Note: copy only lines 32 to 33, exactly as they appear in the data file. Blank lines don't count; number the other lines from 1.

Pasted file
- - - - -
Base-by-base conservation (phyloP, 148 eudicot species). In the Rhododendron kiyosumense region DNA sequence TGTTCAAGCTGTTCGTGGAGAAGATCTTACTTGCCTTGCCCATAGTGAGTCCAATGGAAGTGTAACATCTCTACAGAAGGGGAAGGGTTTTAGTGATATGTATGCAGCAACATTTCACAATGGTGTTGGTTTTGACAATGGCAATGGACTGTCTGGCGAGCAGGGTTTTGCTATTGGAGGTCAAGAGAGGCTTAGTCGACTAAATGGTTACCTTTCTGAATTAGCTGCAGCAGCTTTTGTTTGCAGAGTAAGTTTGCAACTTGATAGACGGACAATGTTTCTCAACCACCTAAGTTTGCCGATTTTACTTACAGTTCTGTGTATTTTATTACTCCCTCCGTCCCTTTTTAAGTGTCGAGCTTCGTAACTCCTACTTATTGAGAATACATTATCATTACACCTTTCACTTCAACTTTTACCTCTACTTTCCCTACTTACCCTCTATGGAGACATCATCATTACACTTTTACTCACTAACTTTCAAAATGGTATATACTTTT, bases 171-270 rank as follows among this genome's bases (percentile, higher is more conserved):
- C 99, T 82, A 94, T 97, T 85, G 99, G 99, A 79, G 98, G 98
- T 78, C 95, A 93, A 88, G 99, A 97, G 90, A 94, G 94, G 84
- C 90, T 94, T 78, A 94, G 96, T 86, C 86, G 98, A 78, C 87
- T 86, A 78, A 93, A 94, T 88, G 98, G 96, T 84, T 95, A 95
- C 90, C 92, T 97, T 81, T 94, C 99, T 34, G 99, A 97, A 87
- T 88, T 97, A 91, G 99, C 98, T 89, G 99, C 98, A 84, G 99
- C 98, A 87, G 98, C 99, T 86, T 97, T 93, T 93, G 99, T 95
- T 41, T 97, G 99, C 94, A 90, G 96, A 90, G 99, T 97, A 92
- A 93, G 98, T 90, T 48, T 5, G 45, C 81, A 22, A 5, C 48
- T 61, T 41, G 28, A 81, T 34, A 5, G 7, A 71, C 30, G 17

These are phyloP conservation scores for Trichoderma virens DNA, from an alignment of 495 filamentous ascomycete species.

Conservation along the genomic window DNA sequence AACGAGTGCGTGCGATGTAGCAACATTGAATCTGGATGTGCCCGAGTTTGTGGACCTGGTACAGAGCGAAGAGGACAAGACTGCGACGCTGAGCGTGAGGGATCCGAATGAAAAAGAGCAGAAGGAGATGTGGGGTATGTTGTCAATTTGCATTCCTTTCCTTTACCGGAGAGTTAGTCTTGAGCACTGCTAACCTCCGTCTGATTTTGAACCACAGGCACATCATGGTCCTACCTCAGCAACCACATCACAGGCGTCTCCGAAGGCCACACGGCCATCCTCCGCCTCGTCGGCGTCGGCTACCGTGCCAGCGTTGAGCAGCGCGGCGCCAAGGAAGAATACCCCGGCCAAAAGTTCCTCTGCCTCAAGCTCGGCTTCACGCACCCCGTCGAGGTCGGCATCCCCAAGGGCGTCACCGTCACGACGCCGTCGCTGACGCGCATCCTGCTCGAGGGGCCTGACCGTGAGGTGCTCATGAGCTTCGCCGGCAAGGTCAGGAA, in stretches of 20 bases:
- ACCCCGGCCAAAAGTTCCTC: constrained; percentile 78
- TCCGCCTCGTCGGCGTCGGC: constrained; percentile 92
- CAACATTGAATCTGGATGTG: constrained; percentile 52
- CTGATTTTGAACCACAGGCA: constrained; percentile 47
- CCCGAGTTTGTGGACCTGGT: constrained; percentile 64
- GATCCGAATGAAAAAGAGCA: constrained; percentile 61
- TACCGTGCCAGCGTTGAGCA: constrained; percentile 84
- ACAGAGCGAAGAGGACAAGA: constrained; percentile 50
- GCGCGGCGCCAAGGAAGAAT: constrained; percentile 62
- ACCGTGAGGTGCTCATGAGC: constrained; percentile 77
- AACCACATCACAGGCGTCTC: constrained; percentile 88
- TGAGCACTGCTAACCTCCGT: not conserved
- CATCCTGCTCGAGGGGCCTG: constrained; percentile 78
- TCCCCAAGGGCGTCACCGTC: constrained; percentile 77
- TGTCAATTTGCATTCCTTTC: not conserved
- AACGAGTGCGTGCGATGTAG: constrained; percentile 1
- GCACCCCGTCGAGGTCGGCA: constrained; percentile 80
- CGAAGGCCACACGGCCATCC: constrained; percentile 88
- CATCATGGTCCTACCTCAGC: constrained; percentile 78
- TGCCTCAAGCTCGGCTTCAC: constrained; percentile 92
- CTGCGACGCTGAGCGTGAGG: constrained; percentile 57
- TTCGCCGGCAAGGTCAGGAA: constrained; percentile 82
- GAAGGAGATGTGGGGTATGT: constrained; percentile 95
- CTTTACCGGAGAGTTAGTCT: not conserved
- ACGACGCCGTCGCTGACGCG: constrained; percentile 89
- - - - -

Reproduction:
- CATCATGGTCCTACCTCAGC: constrained; percentile 78
- TGCCTCAAGCTCGGCTTCAC: constrained; percentile 92